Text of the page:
BETHESDA, Md. - Experimental blood substitutes should be tested only in patients at high risk of death, doctors and researchers said at a workshop reviewing the products.
Previous studies were too broad, putting participants at unnecessary risk, participants in the Food and Drug Administration meeting said yesterday.
Artificial blood raised death risks by 30 percent and almost tripled the odds of heart attacks in 16 clinical trials analyzed by researchers, according to the Journal of the American Medical Association. Lead study author Charles Natanson said he feels the products should be tried only on patients sure to die.
"There have been no meaningful beneficial effects reported in any trial" of these products, said Natanson, who is a National Institutes of Health researcher. "The only population where a justification could be made is that with an expectation of 100 percent mortality."
Though the goal of developing blood substitutes is important, more studies should be done in animals, Natanson said during the meeting in Bethesda.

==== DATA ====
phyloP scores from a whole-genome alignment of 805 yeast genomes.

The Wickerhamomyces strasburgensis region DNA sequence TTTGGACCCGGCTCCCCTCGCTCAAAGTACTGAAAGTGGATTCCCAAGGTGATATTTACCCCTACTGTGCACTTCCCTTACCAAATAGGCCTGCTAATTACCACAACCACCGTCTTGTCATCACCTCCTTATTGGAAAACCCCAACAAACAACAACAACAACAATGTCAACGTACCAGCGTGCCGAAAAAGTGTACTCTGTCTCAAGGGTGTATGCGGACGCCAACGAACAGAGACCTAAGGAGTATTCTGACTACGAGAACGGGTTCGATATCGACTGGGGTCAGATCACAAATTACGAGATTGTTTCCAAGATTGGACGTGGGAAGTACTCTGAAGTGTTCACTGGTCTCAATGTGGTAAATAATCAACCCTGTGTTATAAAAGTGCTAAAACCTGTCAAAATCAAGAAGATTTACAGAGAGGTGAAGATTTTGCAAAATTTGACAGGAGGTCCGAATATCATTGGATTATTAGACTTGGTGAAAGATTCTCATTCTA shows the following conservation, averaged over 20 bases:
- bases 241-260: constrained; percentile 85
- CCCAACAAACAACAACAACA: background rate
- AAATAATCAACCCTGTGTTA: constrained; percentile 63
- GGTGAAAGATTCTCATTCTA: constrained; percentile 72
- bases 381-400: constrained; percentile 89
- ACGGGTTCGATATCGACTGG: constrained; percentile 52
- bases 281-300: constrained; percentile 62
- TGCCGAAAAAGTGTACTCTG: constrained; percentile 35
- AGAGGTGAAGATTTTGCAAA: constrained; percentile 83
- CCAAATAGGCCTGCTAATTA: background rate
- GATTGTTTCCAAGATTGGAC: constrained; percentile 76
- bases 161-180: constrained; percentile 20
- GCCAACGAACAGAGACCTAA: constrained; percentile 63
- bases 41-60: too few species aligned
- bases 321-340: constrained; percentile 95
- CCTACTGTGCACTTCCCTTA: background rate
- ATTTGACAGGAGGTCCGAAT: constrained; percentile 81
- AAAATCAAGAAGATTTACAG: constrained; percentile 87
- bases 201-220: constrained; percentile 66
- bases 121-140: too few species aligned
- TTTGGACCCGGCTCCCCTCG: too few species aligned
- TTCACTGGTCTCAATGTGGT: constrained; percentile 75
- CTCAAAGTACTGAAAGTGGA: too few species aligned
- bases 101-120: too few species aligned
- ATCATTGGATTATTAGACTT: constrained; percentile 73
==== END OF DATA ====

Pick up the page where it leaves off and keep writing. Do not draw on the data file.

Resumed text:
The blood substitutes in Natanson's analysis were made by Baxter International Inc., Cambridge, Mass.-based Biopure Corp., Hemosol BioPharma Inc., Northfield Laboratories Inc., and Sangart Inc. They contain hemoglobin, the carrier of oxygen in the blood.
Researchers have long tried to find an alternative to human blood for cases of severe blood loss, which accounts for a third of trauma deaths. Paramedics in emergencies usually substitute saline solution for blood, which must be matched by type and kept cold.
The military services have pressed for blood substitutes that could be used on the battlefield, and representatives objected yesterday to Natanson's proposal to test the products only in those who are expected to die.
A good study could be conducted in young people who were seriously wounded, of whom 62 percent were likely to die anyway, said Commander Daniel Freilich, head of the hematomimetics program at the Naval Medical Research Center.
Demetrios Demetriades, a trauma surgeon at the University of Southern California, suggested the FDA make the products available for so-called compassionate use, when no other treatments are available, and in patients such as Jehovah's Witnesses, for whom blood transfusions are unacceptable.